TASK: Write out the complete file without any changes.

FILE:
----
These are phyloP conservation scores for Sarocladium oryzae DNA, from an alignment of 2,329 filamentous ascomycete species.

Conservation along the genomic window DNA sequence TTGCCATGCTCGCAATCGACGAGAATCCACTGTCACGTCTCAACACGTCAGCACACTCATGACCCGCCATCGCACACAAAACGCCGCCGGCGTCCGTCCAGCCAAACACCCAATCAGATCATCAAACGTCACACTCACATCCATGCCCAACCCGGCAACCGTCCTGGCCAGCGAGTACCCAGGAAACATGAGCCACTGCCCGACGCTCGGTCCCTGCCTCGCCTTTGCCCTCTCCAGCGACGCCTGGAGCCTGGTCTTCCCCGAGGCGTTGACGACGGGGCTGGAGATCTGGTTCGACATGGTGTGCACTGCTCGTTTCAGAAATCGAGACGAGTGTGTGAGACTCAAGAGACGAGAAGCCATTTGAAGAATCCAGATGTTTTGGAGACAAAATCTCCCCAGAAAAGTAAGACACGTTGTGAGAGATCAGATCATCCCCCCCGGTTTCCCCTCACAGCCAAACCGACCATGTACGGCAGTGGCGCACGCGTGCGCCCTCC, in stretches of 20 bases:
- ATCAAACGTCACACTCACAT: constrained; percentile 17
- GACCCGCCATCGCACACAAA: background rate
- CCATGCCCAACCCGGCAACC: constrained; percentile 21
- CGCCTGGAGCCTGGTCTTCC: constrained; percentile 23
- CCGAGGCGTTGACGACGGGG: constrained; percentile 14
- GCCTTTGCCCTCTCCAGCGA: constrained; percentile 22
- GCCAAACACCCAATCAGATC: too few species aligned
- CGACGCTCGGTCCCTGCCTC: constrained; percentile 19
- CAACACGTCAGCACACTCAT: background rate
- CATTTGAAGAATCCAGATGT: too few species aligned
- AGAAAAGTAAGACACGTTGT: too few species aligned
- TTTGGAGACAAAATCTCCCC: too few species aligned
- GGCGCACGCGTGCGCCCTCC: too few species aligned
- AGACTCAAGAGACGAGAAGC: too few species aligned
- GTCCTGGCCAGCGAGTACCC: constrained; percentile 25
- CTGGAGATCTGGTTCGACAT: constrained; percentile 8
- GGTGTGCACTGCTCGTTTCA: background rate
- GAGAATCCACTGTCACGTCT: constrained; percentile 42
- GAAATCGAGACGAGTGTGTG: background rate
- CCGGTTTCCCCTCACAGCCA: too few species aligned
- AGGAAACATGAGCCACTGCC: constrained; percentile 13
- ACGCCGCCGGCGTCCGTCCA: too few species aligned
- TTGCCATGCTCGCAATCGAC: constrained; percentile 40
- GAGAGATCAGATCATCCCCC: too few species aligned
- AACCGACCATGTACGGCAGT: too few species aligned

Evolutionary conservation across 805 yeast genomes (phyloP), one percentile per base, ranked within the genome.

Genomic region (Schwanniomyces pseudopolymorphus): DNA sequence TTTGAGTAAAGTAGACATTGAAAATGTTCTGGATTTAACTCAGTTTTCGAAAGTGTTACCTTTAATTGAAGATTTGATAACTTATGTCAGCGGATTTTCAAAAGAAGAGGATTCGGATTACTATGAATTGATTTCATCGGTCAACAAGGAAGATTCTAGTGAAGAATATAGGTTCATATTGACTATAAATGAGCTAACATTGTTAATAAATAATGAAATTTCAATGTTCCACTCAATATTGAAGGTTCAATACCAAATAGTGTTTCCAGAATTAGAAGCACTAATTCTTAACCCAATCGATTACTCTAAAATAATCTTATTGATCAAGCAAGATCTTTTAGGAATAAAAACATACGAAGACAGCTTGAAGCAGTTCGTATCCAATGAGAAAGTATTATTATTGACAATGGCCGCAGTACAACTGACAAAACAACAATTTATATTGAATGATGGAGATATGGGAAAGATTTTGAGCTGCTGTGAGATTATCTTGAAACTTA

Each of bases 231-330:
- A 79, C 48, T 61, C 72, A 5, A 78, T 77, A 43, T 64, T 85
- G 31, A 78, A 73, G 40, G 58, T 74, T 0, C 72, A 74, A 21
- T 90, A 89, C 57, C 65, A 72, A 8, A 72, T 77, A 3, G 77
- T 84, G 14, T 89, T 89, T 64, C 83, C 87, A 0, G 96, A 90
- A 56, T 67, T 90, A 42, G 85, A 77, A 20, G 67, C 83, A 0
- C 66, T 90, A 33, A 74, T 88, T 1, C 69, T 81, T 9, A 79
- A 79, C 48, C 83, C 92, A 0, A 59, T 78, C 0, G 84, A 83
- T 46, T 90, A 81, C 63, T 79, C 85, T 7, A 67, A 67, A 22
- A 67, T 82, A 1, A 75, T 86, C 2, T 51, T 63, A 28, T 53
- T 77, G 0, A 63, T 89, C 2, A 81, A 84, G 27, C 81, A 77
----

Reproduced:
These are phyloP conservation scores for Sarocladium oryzae DNA, from an alignment of 2,329 filamentous ascomycete species.

Conservation along the genomic window DNA sequence TTGCCATGCTCGCAATCGACGAGAATCCACTGTCACGTCTCAACACGTCAGCACACTCATGACCCGCCATCGCACACAAAACGCCGCCGGCGTCCGTCCAGCCAAACACCCAATCAGATCATCAAACGTCACACTCACATCCATGCCCAACCCGGCAACCGTCCTGGCCAGCGAGTACCCAGGAAACATGAGCCACTGCCCGACGCTCGGTCCCTGCCTCGCCTTTGCCCTCTCCAGCGACGCCTGGAGCCTGGTCTTCCCCGAGGCGTTGACGACGGGGCTGGAGATCTGGTTCGACATGGTGTGCACTGCTCGTTTCAGAAATCGAGACGAGTGTGTGAGACTCAAGAGACGAGAAGCCATTTGAAGAATCCAGATGTTTTGGAGACAAAATCTCCCCAGAAAAGTAAGACACGTTGTGAGAGATCAGATCATCCCCCCCGGTTTCCCCTCACAGCCAAACCGACCATGTACGGCAGTGGCGCACGCGTGCGCCCTCC, in stretches of 20 bases:
- ATCAAACGTCACACTCACAT: constrained; percentile 17
- GACCCGCCATCGCACACAAA: background rate
- CCATGCCCAACCCGGCAACC: constrained; percentile 21
- CGCCTGGAGCCTGGTCTTCC: constrained; percentile 23
- CCGAGGCGTTGACGACGGGG: constrained; percentile 14
- GCCTTTGCCCTCTCCAGCGA: constrained; percentile 22
- GCCAAACACCCAATCAGATC: too few species aligned
- CGACGCTCGGTCCCTGCCTC: constrained; percentile 19
- CAACACGTCAGCACACTCAT: background rate
- CATTTGAAGAATCCAGATGT: too few species aligned
- AGAAAAGTAAGACACGTTGT: too few species aligned
- TTTGGAGACAAAATCTCCCC: too few species aligned
- GGCGCACGCGTGCGCCCTCC: too few species aligned
- AGACTCAAGAGACGAGAAGC: too few species aligned
- GTCCTGGCCAGCGAGTACCC: constrained; percentile 25
- CTGGAGATCTGGTTCGACAT: constrained; percentile 8
- GGTGTGCACTGCTCGTTTCA: background rate
- GAGAATCCACTGTCACGTCT: constrained; percentile 42
- GAAATCGAGACGAGTGTGTG: background rate
- CCGGTTTCCCCTCACAGCCA: too few species aligned
- AGGAAACATGAGCCACTGCC: constrained; percentile 13
- ACGCCGCCGGCGTCCGTCCA: too few species aligned
- TTGCCATGCTCGCAATCGAC: constrained; percentile 40
- GAGAGATCAGATCATCCCCC: too few species aligned
- AACCGACCATGTACGGCAGT: too few species aligned

Evolutionary conservation across 805 yeast genomes (phyloP), one percentile per base, ranked within the genome.

Genomic region (Schwanniomyces pseudopolymorphus): DNA sequence TTTGAGTAAAGTAGACATTGAAAATGTTCTGGATTTAACTCAGTTTTCGAAAGTGTTACCTTTAATTGAAGATTTGATAACTTATGTCAGCGGATTTTCAAAAGAAGAGGATTCGGATTACTATGAATTGATTTCATCGGTCAACAAGGAAGATTCTAGTGAAGAATATAGGTTCATATTGACTATAAATGAGCTAACATTGTTAATAAATAATGAAATTTCAATGTTCCACTCAATATTGAAGGTTCAATACCAAATAGTGTTTCCAGAATTAGAAGCACTAATTCTTAACCCAATCGATTACTCTAAAATAATCTTATTGATCAAGCAAGATCTTTTAGGAATAAAAACATACGAAGACAGCTTGAAGCAGTTCGTATCCAATGAGAAAGTATTATTATTGACAATGGCCGCAGTACAACTGACAAAACAACAATTTATATTGAATGATGGAGATATGGGAAAGATTTTGAGCTGCTGTGAGATTATCTTGAAACTTA

Each of bases 231-330:
- A 79, C 48, T 61, C 72, A 5, A 78, T 77, A 43, T 64, T 85
- G 31, A 78, A 73, G 40, G 58, T 74, T 0, C 72, A 74, A 21
- T 90, A 89, C 57, C 65, A 72, A 8, A 72, T 77, A 3, G 77
- T 84, G 14, T 89, T 89, T 64, C 83, C 87, A 0, G 96, A 90
- A 56, T 67, T 90, A 42, G 85, A 77, A 20, G 67, C 83, A 0
- C 66, T 90, A 33, A 74, T 88, T 1, C 69, T 81, T 9, A 79
- A 79, C 48, C 83, C 92, A 0, A 59, T 78, C 0, G 84, A 83
- T 46, T 90, A 81, C 63, T 79, C 85, T 7, A 67, A 67, A 22
- A 67, T 82, A 1, A 75, T 86, C 2, T 51, T 63, A 28, T 53
- T 77, G 0, A 63, T 89, C 2, A 81, A 84, G 27, C 81, A 77